But this war will not end in Afghanistan. It is going to spread and engulf a number of countries in conflicts of varying intensity. It could well require the use of American military power in multiple places simultaneously. It is going to resemble the clash of civilizations that everyone has hoped to avoid. And it is going to put enormous and perhaps unbearable strain on parts of an international coalition that today basks in contented consensus.

The signs that we are on the precipice of a much wider conflict are all around us. …

Full editorial (PDF file)


And here’s what a British journalist has to say about Afghanistan today:

Afghanistan: The War Without End

The Independent (UK)
By Justin Huggler Asia Correspondent
Published: 15 November 2005

British troops have come under attack in Kabul and Nato forces were targeted in two co-ordinated suicide car bombings in which at least four people died.

The attacks took place as ministers revealed that units are preparing to extend Britain’s role in Afghanistan when it takes command of the international peacekeeping operation next year.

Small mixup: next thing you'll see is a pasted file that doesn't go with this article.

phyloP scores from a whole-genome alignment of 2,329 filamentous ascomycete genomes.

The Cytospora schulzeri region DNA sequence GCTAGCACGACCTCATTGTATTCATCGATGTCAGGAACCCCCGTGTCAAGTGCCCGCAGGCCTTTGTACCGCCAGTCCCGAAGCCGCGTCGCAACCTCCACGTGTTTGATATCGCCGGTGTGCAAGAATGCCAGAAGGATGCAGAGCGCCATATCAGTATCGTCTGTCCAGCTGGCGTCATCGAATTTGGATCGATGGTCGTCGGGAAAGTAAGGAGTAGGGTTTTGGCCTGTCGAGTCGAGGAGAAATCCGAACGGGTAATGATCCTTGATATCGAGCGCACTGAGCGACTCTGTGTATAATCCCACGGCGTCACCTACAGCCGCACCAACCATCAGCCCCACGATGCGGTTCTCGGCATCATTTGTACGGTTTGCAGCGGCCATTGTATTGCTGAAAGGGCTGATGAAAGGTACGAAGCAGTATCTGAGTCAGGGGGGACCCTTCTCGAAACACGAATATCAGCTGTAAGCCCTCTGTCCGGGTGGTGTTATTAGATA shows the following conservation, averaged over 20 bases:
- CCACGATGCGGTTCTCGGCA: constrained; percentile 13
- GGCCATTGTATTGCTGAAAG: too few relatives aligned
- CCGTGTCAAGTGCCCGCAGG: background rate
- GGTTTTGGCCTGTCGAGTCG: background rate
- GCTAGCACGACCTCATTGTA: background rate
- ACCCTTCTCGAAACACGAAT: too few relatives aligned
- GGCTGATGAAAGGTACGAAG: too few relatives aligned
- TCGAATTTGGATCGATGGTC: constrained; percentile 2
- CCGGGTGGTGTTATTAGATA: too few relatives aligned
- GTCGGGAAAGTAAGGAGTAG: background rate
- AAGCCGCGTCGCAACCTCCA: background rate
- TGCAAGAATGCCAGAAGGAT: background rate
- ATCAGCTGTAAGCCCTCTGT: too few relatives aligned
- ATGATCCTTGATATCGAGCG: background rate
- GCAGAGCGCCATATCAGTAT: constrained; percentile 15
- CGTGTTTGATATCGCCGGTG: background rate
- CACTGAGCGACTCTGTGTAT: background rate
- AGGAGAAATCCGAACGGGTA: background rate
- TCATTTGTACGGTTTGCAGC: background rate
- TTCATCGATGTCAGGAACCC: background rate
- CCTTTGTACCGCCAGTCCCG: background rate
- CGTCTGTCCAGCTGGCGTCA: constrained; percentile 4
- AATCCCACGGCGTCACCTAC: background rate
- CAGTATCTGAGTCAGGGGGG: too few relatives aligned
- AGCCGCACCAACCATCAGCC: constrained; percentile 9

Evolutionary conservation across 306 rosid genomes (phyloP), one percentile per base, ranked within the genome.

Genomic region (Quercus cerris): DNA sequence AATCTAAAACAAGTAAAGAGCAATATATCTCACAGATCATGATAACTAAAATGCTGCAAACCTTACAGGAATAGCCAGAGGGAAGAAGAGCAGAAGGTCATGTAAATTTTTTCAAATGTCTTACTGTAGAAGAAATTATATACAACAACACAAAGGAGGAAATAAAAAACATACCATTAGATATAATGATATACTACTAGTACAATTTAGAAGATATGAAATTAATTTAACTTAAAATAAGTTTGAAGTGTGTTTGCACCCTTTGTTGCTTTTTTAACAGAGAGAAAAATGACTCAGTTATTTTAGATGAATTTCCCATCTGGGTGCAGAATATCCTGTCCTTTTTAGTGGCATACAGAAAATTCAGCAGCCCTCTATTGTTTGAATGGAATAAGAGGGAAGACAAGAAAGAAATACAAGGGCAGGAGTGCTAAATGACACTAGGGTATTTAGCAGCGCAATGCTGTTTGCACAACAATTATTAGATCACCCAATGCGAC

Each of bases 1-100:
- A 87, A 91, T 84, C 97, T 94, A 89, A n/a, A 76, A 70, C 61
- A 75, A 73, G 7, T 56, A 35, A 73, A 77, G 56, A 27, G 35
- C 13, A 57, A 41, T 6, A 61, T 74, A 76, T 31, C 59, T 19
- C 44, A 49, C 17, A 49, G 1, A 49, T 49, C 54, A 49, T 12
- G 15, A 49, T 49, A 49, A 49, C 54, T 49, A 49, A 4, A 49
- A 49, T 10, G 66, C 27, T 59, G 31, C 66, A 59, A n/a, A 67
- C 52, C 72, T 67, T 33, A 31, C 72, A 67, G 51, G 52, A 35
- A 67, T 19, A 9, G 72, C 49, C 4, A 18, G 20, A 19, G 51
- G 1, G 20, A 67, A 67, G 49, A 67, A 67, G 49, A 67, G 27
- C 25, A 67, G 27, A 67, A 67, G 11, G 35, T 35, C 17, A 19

John Reid, the Secretary of State for Defence, told Parliament that Britain faced a “prolonged” involvement in the country. But MPs warned last night that British troops faced being mired in a long-term military commitment to a country in the grip of a growing insurgency.

They insisted yesterday’s extension of Britain’s role in Afghanistan, four years after troops first arrived, also reflected the size of the task facing coalition forces in Iraq.

Fears for Afghanistan’s future emerged in the wake of suggestions, by the British and Iraqi governments, that British troops could begin pulling out of Iraq by the end of next year. For British troops, however, yesterday’s violence in Kabul was a taste of what they will face next year when they deploy to the turbulent province of Helmand as part of a move by Nato to take over security in the Taliban heartlands.